The Prussian General ordered him to be hanged in anger, but Tarrare sobbed and begged for his life. The General took pity on him and instead ordered his soldiers to give him a good spanking and let him return to the French lines. Safely back in France, Tarrare asked the army never to make him deliver another secret message.

Was Tarrare ever cured completely?

Tarrare in Hospital
Tarrare in hospital trying to get treated for his condition. Representational

Tarrare didn’t want to be this way anymore! He pleaded with Baron Percy in the hospital to make him normal like everyone else. Percy tried the best of his medical knowledge and expertise. Tarrare was fed with tobacco pills, wine vinegar, laudanum, and all he could in the high hopes of quenching his insane hunger.


Tarrare stayed the same no matter what. Not only did this treatment not work, but it also appeared to have accelerated his condition. No food was enough, and he had gone past eating trash. In one particular episode, he was caught drinking blood drawn from other patients and gnashing on some bodies in the morgue.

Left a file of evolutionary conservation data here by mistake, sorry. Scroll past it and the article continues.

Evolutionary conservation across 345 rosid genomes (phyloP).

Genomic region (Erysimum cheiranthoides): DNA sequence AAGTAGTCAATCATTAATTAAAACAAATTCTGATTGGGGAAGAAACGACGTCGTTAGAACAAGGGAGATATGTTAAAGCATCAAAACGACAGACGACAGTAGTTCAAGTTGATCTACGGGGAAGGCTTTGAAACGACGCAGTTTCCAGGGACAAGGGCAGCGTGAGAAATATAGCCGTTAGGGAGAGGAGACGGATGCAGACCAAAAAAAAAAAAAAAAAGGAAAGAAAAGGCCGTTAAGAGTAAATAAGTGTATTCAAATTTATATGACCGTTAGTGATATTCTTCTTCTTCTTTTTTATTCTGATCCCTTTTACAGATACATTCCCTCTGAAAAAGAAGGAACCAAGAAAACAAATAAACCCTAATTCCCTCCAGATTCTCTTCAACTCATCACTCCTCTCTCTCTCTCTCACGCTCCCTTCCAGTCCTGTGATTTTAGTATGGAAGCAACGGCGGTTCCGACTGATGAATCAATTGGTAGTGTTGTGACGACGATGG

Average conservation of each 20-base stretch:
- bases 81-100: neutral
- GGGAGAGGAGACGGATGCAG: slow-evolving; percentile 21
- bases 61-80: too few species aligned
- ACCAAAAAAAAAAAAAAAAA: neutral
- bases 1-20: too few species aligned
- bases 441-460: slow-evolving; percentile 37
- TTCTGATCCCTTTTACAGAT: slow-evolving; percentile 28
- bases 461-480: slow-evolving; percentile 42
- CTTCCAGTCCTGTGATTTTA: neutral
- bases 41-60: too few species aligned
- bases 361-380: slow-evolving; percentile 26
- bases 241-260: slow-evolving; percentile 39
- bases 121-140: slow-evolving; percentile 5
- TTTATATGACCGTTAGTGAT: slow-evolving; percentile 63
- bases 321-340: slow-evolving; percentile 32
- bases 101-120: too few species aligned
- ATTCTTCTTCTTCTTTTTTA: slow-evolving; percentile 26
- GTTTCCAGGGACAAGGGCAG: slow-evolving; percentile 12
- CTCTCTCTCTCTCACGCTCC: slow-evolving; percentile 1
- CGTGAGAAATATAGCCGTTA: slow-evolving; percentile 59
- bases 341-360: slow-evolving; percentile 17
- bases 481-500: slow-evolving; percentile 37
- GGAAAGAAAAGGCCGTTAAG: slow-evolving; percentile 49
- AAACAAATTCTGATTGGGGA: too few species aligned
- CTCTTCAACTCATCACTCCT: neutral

Then, the disappearance of a 14-month-old baby began to generate rumors that Tarrare had gotten hold of the baby and eaten it. Baron Percy kicked him out of the hospital, and he had to return to fending for himself. After four years, he again returned to a hospital in Versailles because he was dying. Tarrare died of complications related to his extreme eating habits in 1798 at the young age of 26. However, his legacy lives on as a medical mystery that continues to fascinate researchers and the public alike.

What is the medical enigma of Tarrare and his legacy?

Rare condition of polyphagia